Le radici del bianco nell’opera di Richard Meier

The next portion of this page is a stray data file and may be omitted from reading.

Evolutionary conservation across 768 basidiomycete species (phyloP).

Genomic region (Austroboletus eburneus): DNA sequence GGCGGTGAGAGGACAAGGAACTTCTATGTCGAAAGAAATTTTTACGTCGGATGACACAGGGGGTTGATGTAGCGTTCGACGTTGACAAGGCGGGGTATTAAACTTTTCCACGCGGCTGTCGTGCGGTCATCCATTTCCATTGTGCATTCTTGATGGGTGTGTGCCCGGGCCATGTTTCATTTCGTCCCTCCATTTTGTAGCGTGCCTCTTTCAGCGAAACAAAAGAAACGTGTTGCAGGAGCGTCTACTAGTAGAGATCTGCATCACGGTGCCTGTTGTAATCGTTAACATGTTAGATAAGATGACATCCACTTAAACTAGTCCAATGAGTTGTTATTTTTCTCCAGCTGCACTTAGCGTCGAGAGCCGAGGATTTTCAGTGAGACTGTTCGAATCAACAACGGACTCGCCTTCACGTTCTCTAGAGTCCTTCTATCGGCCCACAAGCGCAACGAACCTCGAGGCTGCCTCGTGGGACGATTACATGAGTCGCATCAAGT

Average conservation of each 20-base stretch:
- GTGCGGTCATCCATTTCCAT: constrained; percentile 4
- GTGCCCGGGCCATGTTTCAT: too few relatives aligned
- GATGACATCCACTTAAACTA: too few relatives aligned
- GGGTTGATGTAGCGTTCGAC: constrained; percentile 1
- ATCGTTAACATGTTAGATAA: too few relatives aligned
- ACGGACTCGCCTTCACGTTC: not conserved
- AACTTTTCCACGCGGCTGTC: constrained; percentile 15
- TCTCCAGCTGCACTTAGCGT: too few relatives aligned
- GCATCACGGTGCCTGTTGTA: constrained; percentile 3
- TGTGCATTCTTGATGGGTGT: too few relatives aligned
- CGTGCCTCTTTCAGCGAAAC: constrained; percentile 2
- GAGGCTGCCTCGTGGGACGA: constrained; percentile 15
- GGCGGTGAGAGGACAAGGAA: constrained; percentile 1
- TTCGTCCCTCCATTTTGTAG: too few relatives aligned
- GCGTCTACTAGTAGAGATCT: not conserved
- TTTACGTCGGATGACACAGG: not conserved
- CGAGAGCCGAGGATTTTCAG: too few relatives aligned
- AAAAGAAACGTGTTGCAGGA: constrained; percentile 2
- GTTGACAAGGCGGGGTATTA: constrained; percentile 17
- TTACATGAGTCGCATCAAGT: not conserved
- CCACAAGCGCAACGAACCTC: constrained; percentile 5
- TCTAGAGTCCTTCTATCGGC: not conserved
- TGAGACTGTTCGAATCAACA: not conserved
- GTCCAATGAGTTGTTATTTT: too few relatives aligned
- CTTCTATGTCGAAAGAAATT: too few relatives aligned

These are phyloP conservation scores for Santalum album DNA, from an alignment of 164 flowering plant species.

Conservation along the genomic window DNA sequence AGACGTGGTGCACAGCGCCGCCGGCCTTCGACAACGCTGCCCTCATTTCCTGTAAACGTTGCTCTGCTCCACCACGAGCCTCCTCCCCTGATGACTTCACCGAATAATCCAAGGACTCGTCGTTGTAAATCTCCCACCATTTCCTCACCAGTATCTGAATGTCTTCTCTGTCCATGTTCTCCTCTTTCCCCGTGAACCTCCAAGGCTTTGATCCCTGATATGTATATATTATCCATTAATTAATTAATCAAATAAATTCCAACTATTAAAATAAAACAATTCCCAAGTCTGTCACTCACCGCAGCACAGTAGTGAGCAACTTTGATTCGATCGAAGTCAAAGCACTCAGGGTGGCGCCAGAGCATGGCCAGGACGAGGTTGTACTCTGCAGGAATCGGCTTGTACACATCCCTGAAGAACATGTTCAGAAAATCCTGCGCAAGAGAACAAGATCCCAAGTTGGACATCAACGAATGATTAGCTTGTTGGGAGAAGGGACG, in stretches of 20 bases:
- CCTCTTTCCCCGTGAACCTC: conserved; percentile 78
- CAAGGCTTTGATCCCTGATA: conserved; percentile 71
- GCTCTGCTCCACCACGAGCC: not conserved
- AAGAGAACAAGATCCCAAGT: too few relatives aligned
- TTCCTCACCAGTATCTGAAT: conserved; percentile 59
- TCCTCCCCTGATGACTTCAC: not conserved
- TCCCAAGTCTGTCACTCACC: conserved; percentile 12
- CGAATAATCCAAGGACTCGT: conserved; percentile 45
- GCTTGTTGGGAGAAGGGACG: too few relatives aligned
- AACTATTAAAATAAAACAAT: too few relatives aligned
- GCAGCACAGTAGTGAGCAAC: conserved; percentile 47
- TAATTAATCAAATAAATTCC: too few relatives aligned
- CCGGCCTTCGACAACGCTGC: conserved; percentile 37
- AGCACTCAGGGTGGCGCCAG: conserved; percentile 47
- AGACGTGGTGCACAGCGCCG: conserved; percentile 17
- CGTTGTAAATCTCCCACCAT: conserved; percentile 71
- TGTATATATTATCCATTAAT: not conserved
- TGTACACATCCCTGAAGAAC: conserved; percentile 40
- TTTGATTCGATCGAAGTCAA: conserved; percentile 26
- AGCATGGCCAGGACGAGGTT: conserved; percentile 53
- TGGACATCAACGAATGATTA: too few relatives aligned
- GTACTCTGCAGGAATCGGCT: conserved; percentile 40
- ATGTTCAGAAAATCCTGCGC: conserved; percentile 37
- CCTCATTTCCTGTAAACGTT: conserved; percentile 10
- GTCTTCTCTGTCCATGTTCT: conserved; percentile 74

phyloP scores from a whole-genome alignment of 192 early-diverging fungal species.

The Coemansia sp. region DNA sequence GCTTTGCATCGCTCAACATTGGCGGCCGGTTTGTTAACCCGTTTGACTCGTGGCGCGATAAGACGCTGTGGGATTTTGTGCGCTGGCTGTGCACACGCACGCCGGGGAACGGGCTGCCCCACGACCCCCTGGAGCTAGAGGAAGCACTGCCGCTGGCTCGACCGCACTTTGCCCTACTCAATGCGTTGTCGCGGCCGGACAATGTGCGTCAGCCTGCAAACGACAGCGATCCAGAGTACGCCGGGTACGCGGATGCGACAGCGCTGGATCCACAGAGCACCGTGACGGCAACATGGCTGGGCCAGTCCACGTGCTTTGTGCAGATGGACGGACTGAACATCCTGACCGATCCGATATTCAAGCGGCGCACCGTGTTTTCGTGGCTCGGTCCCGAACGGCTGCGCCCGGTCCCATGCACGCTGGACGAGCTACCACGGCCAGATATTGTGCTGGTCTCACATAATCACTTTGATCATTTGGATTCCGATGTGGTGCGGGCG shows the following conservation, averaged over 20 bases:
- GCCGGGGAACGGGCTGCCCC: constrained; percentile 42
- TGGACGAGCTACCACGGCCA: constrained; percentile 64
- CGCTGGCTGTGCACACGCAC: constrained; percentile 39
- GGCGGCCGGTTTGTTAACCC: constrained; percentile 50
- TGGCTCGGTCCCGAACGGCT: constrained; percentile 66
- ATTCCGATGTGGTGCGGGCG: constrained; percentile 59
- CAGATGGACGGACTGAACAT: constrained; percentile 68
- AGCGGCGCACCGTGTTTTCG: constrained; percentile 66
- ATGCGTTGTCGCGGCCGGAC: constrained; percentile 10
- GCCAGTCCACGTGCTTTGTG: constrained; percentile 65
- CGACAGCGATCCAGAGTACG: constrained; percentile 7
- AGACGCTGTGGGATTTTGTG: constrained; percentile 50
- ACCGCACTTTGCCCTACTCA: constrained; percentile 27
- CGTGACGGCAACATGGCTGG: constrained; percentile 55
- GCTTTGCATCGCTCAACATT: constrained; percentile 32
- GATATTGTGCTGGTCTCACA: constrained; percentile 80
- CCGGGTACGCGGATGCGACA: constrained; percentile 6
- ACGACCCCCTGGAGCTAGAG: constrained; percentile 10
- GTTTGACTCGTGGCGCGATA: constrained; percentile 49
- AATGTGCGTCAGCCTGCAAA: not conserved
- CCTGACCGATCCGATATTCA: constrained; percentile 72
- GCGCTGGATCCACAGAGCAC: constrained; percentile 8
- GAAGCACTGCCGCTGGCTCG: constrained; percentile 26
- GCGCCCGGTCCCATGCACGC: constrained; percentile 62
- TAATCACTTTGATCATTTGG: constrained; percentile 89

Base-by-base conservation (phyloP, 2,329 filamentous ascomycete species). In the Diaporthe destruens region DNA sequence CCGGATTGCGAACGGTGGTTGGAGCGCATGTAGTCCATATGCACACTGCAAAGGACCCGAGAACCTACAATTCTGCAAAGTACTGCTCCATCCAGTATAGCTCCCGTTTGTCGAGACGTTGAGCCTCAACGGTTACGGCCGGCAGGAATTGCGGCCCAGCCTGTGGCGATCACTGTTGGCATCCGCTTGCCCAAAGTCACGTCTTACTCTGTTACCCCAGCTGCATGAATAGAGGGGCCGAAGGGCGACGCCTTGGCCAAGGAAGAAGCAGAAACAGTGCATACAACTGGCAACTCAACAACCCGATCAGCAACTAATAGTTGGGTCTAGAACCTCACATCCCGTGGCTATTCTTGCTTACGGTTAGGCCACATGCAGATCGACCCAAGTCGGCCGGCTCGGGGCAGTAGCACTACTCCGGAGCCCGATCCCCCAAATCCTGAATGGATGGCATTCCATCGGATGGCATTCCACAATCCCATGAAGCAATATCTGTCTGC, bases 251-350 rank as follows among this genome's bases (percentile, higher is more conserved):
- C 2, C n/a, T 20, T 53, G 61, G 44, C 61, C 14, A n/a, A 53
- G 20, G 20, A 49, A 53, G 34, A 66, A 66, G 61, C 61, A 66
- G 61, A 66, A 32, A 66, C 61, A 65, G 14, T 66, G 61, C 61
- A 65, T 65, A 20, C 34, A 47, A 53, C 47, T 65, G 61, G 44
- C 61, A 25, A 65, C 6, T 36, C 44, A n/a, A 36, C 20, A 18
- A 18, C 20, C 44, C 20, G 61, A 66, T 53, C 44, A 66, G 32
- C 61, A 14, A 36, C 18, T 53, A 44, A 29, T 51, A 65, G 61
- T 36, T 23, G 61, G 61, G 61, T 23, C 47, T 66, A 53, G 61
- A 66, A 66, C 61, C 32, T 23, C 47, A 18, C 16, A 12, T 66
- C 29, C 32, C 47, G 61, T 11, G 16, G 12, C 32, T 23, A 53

Richard Meier’s work is the outcome of the revitalization of a vast linguistic-architectural heritage extending far beyond the Modernist experience. Meier subjectively rearranges the different roots of the Modern Movement employing a scientific attitude which looks back to the past from a typically American perspective, consisting in a rather free manipulation of the model for its immediate implementation in the present and its future reproducibility on a large scale. In the second half of the 20th century the architect takes a critical view of Modernism according to a research method which has something in common with the historical recovery of classical models typical of Neoclassicism. The work of Richard Meier stands out as having a real narrative pattern. Over time the artist improves and refines a kind of language which, though explicitly indebted to the work of Le Corbusier and his relationship with the Mediterranean Sea, pays closer and renewed attention to some spatial and language solutions. These, in turn, reflect and sum up relevant clues and suggestions drawn from the entire architectural heritage, going as far back as classical times, and take new life in the spaces and forms of its architecture where the presence of total white offers a valid solution to an otherwise inevitable short-circuit. The colour white artistically encapsulates the vast array of forms fixing them in a timeless frame.